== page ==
Return of the Black Widow

Page 6 of 13

On Saturday, December 7, Alan told Askew that he was meeting Sandra at 5 p.m. at a mini-warehouse in Garland to get some of his things. Sandra later claimed he never showed up.

Four days later, on December 11, Rehrig's frozen body was found slumped in the front seat of his Bronco, parked about a mile from the Oklahoma City airport, 200 miles north of Dallas. He'd been shot in the head and torso by someone sitting in the passenger seat. The .32-caliber pistol was never found.

Almost as soon as the news reached Dallas, a woman they dubbed the "Highland Park Deep Throat" had called Oklahoma City detectives to fill them in on Sandra's past. Because of her information, Detectives Steve Pacheco and Ron Mitchell caught Sandra in several lies during her initial conversation with police.

Gloria Rehrig was furious when Sandra purchased the cheapest casket available for Alan's funeral. After the service was over, Sandra discovered she'd forgotten to bring her checkbook, forcing his friends and family to pay to close his grave.

After the funeral, instead of meeting the detectives as agreed, Sandra drove immediately back to Dallas. Refusing to cooperate further or to allow her children to be questioned, Sandra hired attorney Vince Perini to keep police at bay. (Sandra has declined all requests for interviews from the press over the years. She could not be located for comment for this story.)

At Sandra's insistence, Perini hired private detective Bill Dear to prove her innocence. The strategy backfired: Dear resigned from the case when Sandra failed two lie detector tests.

Running From Rumors

When Dennis Kuba met the beautiful black-haired woman at a dinner party in Marin County, California, the lawyer and horseman was mesmerized. She could talk knowledgeably about almost any topic--food, art, music, business, even horses. "I thought she was captivating," Kuba told me. "There was this incredible attraction there. You really do get the feeling there's no one else in the room but her."

In May 1987, writers Skip Hollandsworth and Eric Miller had published a story in D magazine called "The Black Widow." Fleeing the gossip, Sandra, then 43, moved to Marin County, a wealthy enclave north of San Francisco similar to Highland Park. She leased a water-front home in swank Belvedere for $3,000 a month, filling it with her expensive antiques, rugs and Limoges china, and enrolled her children in private schools.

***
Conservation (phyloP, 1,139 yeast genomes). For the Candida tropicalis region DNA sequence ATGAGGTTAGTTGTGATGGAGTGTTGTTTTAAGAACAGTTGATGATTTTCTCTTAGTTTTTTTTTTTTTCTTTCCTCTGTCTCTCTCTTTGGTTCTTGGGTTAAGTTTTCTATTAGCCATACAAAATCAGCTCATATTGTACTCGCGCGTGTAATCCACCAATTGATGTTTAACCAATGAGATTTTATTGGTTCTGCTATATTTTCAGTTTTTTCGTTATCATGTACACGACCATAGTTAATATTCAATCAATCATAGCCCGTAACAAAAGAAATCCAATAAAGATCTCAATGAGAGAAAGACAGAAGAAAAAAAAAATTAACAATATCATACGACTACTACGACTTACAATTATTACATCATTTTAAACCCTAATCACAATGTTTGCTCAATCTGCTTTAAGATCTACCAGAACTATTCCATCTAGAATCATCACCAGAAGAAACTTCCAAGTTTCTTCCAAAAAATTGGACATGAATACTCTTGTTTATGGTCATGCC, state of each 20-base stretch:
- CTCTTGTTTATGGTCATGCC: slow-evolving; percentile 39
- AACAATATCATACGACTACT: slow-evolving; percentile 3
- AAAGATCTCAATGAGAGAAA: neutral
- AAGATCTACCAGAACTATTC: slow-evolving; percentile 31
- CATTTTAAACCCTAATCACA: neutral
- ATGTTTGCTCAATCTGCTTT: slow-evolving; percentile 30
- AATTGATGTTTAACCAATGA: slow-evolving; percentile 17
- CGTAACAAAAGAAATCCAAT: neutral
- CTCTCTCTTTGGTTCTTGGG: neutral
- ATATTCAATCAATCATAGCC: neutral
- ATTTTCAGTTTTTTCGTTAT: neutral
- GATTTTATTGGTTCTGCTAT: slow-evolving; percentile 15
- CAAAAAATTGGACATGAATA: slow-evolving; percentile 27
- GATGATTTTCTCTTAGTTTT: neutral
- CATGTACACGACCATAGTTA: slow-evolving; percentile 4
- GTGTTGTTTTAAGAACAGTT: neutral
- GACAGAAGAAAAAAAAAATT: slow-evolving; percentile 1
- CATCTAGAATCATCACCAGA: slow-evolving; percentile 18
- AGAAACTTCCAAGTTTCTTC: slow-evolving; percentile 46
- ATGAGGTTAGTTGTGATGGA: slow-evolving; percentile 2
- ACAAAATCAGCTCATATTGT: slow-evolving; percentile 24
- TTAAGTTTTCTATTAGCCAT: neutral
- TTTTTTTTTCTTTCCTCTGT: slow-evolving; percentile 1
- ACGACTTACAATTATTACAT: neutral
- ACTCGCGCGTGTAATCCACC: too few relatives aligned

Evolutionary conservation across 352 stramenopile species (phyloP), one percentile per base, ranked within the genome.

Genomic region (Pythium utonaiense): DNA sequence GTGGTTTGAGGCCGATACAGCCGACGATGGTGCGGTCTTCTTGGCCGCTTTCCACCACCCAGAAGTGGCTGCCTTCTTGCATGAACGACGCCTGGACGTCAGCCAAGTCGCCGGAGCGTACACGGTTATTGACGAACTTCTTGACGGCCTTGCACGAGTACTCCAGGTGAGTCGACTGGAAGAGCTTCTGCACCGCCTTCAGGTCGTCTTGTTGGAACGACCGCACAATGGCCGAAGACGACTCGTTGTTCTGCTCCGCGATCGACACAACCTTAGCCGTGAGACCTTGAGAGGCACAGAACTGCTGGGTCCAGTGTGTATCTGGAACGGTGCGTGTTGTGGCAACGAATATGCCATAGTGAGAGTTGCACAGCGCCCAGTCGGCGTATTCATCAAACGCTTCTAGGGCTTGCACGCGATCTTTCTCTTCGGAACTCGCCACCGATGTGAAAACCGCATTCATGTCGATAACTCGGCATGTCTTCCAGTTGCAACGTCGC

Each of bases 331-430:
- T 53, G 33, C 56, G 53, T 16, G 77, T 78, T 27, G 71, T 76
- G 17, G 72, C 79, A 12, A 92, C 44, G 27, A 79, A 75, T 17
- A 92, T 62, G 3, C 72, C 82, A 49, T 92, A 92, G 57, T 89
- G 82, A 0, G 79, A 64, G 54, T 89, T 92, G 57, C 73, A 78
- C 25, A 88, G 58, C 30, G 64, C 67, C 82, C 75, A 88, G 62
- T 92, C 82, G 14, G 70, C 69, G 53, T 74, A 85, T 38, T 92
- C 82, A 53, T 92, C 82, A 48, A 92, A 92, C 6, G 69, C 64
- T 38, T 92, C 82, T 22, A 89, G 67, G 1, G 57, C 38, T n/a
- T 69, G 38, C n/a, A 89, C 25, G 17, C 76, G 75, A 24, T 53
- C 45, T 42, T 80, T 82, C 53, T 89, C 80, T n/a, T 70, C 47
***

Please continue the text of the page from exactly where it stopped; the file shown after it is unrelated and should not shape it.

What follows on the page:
Sandra, who'd dropped the name Rehrig in favor of the more aristocratic-sounding Bridewell, had found the perfect place to start over. Society women embraced the brave young widow, who told them both her husbands had died of cancer. If she was cloaked in an air of mystery, it was all the more intriguing.

At several gala events, Sandra asked a society photographer to point out rich men. "I told her that most of them were married, but she said she didn't care," the photographer told me. "She wanted to know how much they were worth and what their relationships with their wives were like."

By 1987, the Rehrig investigation had stalled. Gloria Rehrig had plastered fliers around Dallas and Oklahoma City asking anyone with information about her son's murder to contact police, then filed a lawsuit to prevent Sandra from receiving the proceeds of her son's life insurance policy. Oklahoma City Detectives Ron Mitchell and Steve Pacheco were prepared to testify that Sandra was their only suspect in Rehrig's murder. But after Sandra moved the lawsuit to California, Mrs. Rehrig was forced to settle. Sandra received all the insurance money.

But the whispers followed Sandra to California, fueled by lawsuits alleging fraud against her by Kuba and a California businessman named Thomas Finney. In the midst of her affair with Kuba, Sandra revealed that she was having short-term financial difficulties; she'd spent her twice-yearly trust fund payment, and the proceeds from the sale of some real estate had been delayed. With her promise to repay him as soon as the money came through, Kuba loaned her $5,000. Amid the passion of their relationship, her requests for money began to come more frequently. Sandra always needed more: $8,500 for her son's college tuition, $3,000 for rent, a repair for her Alfa Romeo. The smitten Kuba couldn't turn her down, even borrowing money to accommodate her.

Kuba would later wonder why he was so gullible. "She just exuded vulnerability, like 'Won't you be my knight in shining armor?'" Kuba told me. "And she had all the trappings--a smooth, beautiful package. It never occurred to me she wasn't what she seemed."

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Glenna Whitley